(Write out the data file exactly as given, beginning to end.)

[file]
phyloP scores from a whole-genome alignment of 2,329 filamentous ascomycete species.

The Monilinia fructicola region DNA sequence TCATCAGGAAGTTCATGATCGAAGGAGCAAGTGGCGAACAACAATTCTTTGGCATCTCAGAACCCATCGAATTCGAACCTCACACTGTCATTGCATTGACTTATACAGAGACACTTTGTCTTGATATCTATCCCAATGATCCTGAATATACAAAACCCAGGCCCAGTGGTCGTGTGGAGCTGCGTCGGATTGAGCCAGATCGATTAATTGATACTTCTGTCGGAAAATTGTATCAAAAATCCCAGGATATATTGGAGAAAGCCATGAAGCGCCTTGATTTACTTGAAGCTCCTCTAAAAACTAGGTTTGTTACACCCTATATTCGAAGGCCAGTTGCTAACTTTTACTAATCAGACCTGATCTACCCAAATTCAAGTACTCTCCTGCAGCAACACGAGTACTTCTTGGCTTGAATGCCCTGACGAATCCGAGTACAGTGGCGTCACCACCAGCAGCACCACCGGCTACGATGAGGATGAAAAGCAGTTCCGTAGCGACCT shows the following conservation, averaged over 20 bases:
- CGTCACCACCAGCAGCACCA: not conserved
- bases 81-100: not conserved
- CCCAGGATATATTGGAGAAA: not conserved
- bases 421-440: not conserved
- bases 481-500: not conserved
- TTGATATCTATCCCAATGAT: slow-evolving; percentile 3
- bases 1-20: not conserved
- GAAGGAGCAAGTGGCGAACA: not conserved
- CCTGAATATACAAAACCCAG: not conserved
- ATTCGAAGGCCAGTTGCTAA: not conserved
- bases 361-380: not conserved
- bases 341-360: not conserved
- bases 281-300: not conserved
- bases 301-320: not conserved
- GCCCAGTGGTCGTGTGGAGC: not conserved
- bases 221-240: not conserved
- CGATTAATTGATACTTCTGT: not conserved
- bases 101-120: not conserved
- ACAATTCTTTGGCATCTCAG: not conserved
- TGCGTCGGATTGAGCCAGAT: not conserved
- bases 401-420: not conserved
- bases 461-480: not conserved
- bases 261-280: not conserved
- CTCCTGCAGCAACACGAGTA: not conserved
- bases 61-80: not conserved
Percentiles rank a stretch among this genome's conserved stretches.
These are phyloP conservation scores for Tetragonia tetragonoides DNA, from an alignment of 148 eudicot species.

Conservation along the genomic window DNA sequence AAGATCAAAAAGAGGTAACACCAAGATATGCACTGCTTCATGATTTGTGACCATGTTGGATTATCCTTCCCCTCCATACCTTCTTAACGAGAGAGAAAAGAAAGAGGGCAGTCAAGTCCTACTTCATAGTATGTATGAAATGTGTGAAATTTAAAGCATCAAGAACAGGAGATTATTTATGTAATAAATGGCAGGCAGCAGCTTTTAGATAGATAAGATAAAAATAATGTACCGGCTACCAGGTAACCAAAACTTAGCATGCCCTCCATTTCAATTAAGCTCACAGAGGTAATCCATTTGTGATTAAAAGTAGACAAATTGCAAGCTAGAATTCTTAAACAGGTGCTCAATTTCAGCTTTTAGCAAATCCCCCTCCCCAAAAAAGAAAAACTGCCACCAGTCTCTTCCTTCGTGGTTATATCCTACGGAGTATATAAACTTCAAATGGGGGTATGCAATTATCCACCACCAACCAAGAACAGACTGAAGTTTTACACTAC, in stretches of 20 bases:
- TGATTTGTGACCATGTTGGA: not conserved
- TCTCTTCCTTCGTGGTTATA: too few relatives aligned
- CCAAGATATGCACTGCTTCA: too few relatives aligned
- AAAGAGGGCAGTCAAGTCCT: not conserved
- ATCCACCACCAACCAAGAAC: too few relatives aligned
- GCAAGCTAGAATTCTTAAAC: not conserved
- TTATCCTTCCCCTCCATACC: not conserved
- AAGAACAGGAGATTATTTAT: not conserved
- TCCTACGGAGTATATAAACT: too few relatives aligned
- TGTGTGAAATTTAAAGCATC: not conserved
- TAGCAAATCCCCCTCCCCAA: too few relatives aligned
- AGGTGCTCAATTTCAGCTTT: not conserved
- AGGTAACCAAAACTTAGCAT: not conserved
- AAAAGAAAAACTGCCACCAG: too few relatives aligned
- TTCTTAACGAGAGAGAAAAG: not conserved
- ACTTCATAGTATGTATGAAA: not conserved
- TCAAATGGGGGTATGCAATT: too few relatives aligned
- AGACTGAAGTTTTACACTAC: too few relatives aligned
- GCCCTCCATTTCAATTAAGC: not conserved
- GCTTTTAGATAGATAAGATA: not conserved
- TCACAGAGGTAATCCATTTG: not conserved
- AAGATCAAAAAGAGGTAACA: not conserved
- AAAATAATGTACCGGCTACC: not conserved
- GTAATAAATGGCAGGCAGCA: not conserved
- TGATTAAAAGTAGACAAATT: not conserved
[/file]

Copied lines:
phyloP scores from a whole-genome alignment of 2,329 filamentous ascomycete species.

The Monilinia fructicola region DNA sequence TCATCAGGAAGTTCATGATCGAAGGAGCAAGTGGCGAACAACAATTCTTTGGCATCTCAGAACCCATCGAATTCGAACCTCACACTGTCATTGCATTGACTTATACAGAGACACTTTGTCTTGATATCTATCCCAATGATCCTGAATATACAAAACCCAGGCCCAGTGGTCGTGTGGAGCTGCGTCGGATTGAGCCAGATCGATTAATTGATACTTCTGTCGGAAAATTGTATCAAAAATCCCAGGATATATTGGAGAAAGCCATGAAGCGCCTTGATTTACTTGAAGCTCCTCTAAAAACTAGGTTTGTTACACCCTATATTCGAAGGCCAGTTGCTAACTTTTACTAATCAGACCTGATCTACCCAAATTCAAGTACTCTCCTGCAGCAACACGAGTACTTCTTGGCTTGAATGCCCTGACGAATCCGAGTACAGTGGCGTCACCACCAGCAGCACCACCGGCTACGATGAGGATGAAAAGCAGTTCCGTAGCGACCT shows the following conservation, averaged over 20 bases:
- CGTCACCACCAGCAGCACCA: not conserved
- bases 81-100: not conserved
- CCCAGGATATATTGGAGAAA: not conserved
- bases 421-440: not conserved
- bases 481-500: not conserved
- TTGATATCTATCCCAATGAT: slow-evolving; percentile 3
- bases 1-20: not conserved
- GAAGGAGCAAGTGGCGAACA: not conserved
- CCTGAATATACAAAACCCAG: not conserved
- ATTCGAAGGCCAGTTGCTAA: not conserved
- bases 361-380: not conserved
- bases 341-360: not conserved
- bases 281-300: not conserved
- bases 301-320: not conserved
- GCCCAGTGGTCGTGTGGAGC: not conserved
- bases 221-240: not conserved
- CGATTAATTGATACTTCTGT: not conserved
- bases 101-120: not conserved
- ACAATTCTTTGGCATCTCAG: not conserved
- TGCGTCGGATTGAGCCAGAT: not conserved
- bases 401-420: not conserved
- bases 461-480: not conserved
- bases 261-280: not conserved
- CTCCTGCAGCAACACGAGTA: not conserved
- bases 61-80: not conserved
Percentiles rank a stretch among this genome's conserved stretches.
These are phyloP conservation scores for Tetragonia tetragonoides DNA, from an alignment of 148 eudicot species.

Conservation along the genomic window DNA sequence AAGATCAAAAAGAGGTAACACCAAGATATGCACTGCTTCATGATTTGTGACCATGTTGGATTATCCTTCCCCTCCATACCTTCTTAACGAGAGAGAAAAGAAAGAGGGCAGTCAAGTCCTACTTCATAGTATGTATGAAATGTGTGAAATTTAAAGCATCAAGAACAGGAGATTATTTATGTAATAAATGGCAGGCAGCAGCTTTTAGATAGATAAGATAAAAATAATGTACCGGCTACCAGGTAACCAAAACTTAGCATGCCCTCCATTTCAATTAAGCTCACAGAGGTAATCCATTTGTGATTAAAAGTAGACAAATTGCAAGCTAGAATTCTTAAACAGGTGCTCAATTTCAGCTTTTAGCAAATCCCCCTCCCCAAAAAAGAAAAACTGCCACCAGTCTCTTCCTTCGTGGTTATATCCTACGGAGTATATAAACTTCAAATGGGGGTATGCAATTATCCACCACCAACCAAGAACAGACTGAAGTTTTACACTAC, in stretches of 20 bases:
- TGATTTGTGACCATGTTGGA: not conserved
- TCTCTTCCTTCGTGGTTATA: too few relatives aligned
- CCAAGATATGCACTGCTTCA: too few relatives aligned
- AAAGAGGGCAGTCAAGTCCT: not conserved
- ATCCACCACCAACCAAGAAC: too few relatives aligned
- GCAAGCTAGAATTCTTAAAC: not conserved
- TTATCCTTCCCCTCCATACC: not conserved
- AAGAACAGGAGATTATTTAT: not conserved
- TCCTACGGAGTATATAAACT: too few relatives aligned
- TGTGTGAAATTTAAAGCATC: not conserved
- TAGCAAATCCCCCTCCCCAA: too few relatives aligned
- AGGTGCTCAATTTCAGCTTT: not conserved
- AGGTAACCAAAACTTAGCAT: not conserved
- AAAAGAAAAACTGCCACCAG: too few relatives aligned
- TTCTTAACGAGAGAGAAAAG: not conserved
- ACTTCATAGTATGTATGAAA: not conserved
- TCAAATGGGGGTATGCAATT: too few relatives aligned
- AGACTGAAGTTTTACACTAC: too few relatives aligned
- GCCCTCCATTTCAATTAAGC: not conserved
- GCTTTTAGATAGATAAGATA: not conserved
- TCACAGAGGTAATCCATTTG: not conserved
- AAGATCAAAAAGAGGTAACA: not conserved
- AAAATAATGTACCGGCTACC: not conserved
- GTAATAAATGGCAGGCAGCA: not conserved
- TGATTAAAAGTAGACAAATT: not conserved